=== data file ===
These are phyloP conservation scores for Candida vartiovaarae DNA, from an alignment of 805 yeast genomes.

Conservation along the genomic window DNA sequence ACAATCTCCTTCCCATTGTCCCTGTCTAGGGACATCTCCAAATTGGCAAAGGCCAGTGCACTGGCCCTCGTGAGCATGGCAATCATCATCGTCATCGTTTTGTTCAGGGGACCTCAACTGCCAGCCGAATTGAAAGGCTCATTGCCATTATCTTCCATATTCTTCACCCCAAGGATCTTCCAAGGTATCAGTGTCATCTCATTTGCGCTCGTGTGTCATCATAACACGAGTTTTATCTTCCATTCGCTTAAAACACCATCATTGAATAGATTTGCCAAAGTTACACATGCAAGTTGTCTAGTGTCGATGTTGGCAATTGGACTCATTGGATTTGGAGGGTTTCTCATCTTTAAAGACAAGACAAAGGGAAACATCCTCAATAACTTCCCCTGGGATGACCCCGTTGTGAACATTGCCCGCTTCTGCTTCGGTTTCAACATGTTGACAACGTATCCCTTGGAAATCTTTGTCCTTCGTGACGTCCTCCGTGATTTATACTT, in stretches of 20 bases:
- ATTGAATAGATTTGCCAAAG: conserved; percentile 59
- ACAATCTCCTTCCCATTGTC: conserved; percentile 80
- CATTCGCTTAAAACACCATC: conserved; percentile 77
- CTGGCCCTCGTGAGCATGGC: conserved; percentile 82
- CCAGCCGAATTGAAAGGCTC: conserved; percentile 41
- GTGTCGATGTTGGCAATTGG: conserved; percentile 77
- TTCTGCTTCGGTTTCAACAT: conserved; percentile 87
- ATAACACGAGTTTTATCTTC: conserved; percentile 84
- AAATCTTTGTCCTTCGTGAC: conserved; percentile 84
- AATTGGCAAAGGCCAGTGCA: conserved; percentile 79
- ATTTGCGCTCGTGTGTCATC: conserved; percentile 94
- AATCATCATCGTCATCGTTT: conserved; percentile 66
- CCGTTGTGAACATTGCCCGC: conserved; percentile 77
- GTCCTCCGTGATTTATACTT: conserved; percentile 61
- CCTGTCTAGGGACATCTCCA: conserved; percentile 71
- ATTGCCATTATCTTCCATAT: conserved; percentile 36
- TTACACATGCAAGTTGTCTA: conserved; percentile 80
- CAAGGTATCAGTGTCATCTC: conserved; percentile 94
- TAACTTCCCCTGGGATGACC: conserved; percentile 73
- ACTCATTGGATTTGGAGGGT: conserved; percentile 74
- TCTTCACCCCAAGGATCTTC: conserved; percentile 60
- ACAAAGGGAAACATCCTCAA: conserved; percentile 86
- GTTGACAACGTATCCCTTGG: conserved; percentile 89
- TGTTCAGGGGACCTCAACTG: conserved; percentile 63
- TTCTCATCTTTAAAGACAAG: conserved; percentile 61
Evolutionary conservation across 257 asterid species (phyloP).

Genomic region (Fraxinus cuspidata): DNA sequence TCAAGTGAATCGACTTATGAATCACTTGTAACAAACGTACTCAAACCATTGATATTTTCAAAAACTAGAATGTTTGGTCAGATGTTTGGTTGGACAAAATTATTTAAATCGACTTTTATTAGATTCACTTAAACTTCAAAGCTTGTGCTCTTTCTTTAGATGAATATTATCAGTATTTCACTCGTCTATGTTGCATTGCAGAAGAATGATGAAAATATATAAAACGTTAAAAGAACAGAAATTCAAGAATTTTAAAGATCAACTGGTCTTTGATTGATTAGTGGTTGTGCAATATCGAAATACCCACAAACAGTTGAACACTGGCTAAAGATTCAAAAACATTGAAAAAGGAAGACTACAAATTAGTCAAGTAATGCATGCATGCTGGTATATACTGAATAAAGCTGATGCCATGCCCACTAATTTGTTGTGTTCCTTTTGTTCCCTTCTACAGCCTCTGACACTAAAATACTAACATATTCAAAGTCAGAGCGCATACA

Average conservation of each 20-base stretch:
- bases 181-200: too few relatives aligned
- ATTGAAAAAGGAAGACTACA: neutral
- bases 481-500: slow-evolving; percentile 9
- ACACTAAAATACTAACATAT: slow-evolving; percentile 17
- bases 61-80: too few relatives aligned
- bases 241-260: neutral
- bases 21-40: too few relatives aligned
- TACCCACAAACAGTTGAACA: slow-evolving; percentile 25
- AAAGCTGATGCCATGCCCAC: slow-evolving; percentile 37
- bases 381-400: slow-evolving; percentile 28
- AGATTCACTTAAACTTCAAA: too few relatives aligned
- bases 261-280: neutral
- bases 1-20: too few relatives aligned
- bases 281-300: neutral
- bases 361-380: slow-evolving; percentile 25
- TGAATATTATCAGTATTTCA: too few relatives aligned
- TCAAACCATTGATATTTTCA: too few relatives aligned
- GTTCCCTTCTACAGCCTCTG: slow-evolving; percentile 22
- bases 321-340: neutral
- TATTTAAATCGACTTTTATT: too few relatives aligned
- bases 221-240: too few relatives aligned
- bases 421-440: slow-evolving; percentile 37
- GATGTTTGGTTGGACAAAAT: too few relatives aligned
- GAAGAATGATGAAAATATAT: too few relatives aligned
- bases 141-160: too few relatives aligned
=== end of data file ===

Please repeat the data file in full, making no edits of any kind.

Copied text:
These are phyloP conservation scores for Candida vartiovaarae DNA, from an alignment of 805 yeast genomes.

Conservation along the genomic window DNA sequence ACAATCTCCTTCCCATTGTCCCTGTCTAGGGACATCTCCAAATTGGCAAAGGCCAGTGCACTGGCCCTCGTGAGCATGGCAATCATCATCGTCATCGTTTTGTTCAGGGGACCTCAACTGCCAGCCGAATTGAAAGGCTCATTGCCATTATCTTCCATATTCTTCACCCCAAGGATCTTCCAAGGTATCAGTGTCATCTCATTTGCGCTCGTGTGTCATCATAACACGAGTTTTATCTTCCATTCGCTTAAAACACCATCATTGAATAGATTTGCCAAAGTTACACATGCAAGTTGTCTAGTGTCGATGTTGGCAATTGGACTCATTGGATTTGGAGGGTTTCTCATCTTTAAAGACAAGACAAAGGGAAACATCCTCAATAACTTCCCCTGGGATGACCCCGTTGTGAACATTGCCCGCTTCTGCTTCGGTTTCAACATGTTGACAACGTATCCCTTGGAAATCTTTGTCCTTCGTGACGTCCTCCGTGATTTATACTT, in stretches of 20 bases:
- ATTGAATAGATTTGCCAAAG: conserved; percentile 59
- ACAATCTCCTTCCCATTGTC: conserved; percentile 80
- CATTCGCTTAAAACACCATC: conserved; percentile 77
- CTGGCCCTCGTGAGCATGGC: conserved; percentile 82
- CCAGCCGAATTGAAAGGCTC: conserved; percentile 41
- GTGTCGATGTTGGCAATTGG: conserved; percentile 77
- TTCTGCTTCGGTTTCAACAT: conserved; percentile 87
- ATAACACGAGTTTTATCTTC: conserved; percentile 84
- AAATCTTTGTCCTTCGTGAC: conserved; percentile 84
- AATTGGCAAAGGCCAGTGCA: conserved; percentile 79
- ATTTGCGCTCGTGTGTCATC: conserved; percentile 94
- AATCATCATCGTCATCGTTT: conserved; percentile 66
- CCGTTGTGAACATTGCCCGC: conserved; percentile 77
- GTCCTCCGTGATTTATACTT: conserved; percentile 61
- CCTGTCTAGGGACATCTCCA: conserved; percentile 71
- ATTGCCATTATCTTCCATAT: conserved; percentile 36
- TTACACATGCAAGTTGTCTA: conserved; percentile 80
- CAAGGTATCAGTGTCATCTC: conserved; percentile 94
- TAACTTCCCCTGGGATGACC: conserved; percentile 73
- ACTCATTGGATTTGGAGGGT: conserved; percentile 74
- TCTTCACCCCAAGGATCTTC: conserved; percentile 60
- ACAAAGGGAAACATCCTCAA: conserved; percentile 86
- GTTGACAACGTATCCCTTGG: conserved; percentile 89
- TGTTCAGGGGACCTCAACTG: conserved; percentile 63
- TTCTCATCTTTAAAGACAAG: conserved; percentile 61
Evolutionary conservation across 257 asterid species (phyloP).

Genomic region (Fraxinus cuspidata): DNA sequence TCAAGTGAATCGACTTATGAATCACTTGTAACAAACGTACTCAAACCATTGATATTTTCAAAAACTAGAATGTTTGGTCAGATGTTTGGTTGGACAAAATTATTTAAATCGACTTTTATTAGATTCACTTAAACTTCAAAGCTTGTGCTCTTTCTTTAGATGAATATTATCAGTATTTCACTCGTCTATGTTGCATTGCAGAAGAATGATGAAAATATATAAAACGTTAAAAGAACAGAAATTCAAGAATTTTAAAGATCAACTGGTCTTTGATTGATTAGTGGTTGTGCAATATCGAAATACCCACAAACAGTTGAACACTGGCTAAAGATTCAAAAACATTGAAAAAGGAAGACTACAAATTAGTCAAGTAATGCATGCATGCTGGTATATACTGAATAAAGCTGATGCCATGCCCACTAATTTGTTGTGTTCCTTTTGTTCCCTTCTACAGCCTCTGACACTAAAATACTAACATATTCAAAGTCAGAGCGCATACA

Average conservation of each 20-base stretch:
- bases 181-200: too few relatives aligned
- ATTGAAAAAGGAAGACTACA: neutral
- bases 481-500: slow-evolving; percentile 9
- ACACTAAAATACTAACATAT: slow-evolving; percentile 17
- bases 61-80: too few relatives aligned
- bases 241-260: neutral
- bases 21-40: too few relatives aligned
- TACCCACAAACAGTTGAACA: slow-evolving; percentile 25
- AAAGCTGATGCCATGCCCAC: slow-evolving; percentile 37
- bases 381-400: slow-evolving; percentile 28
- AGATTCACTTAAACTTCAAA: too few relatives aligned
- bases 261-280: neutral
- bases 1-20: too few relatives aligned
- bases 281-300: neutral
- bases 361-380: slow-evolving; percentile 25
- TGAATATTATCAGTATTTCA: too few relatives aligned
- TCAAACCATTGATATTTTCA: too few relatives aligned
- GTTCCCTTCTACAGCCTCTG: slow-evolving; percentile 22
- bases 321-340: neutral
- TATTTAAATCGACTTTTATT: too few relatives aligned
- bases 221-240: too few relatives aligned
- bases 421-440: slow-evolving; percentile 37
- GATGTTTGGTTGGACAAAAT: too few relatives aligned
- GAAGAATGATGAAAATATAT: too few relatives aligned
- bases 141-160: too few relatives aligned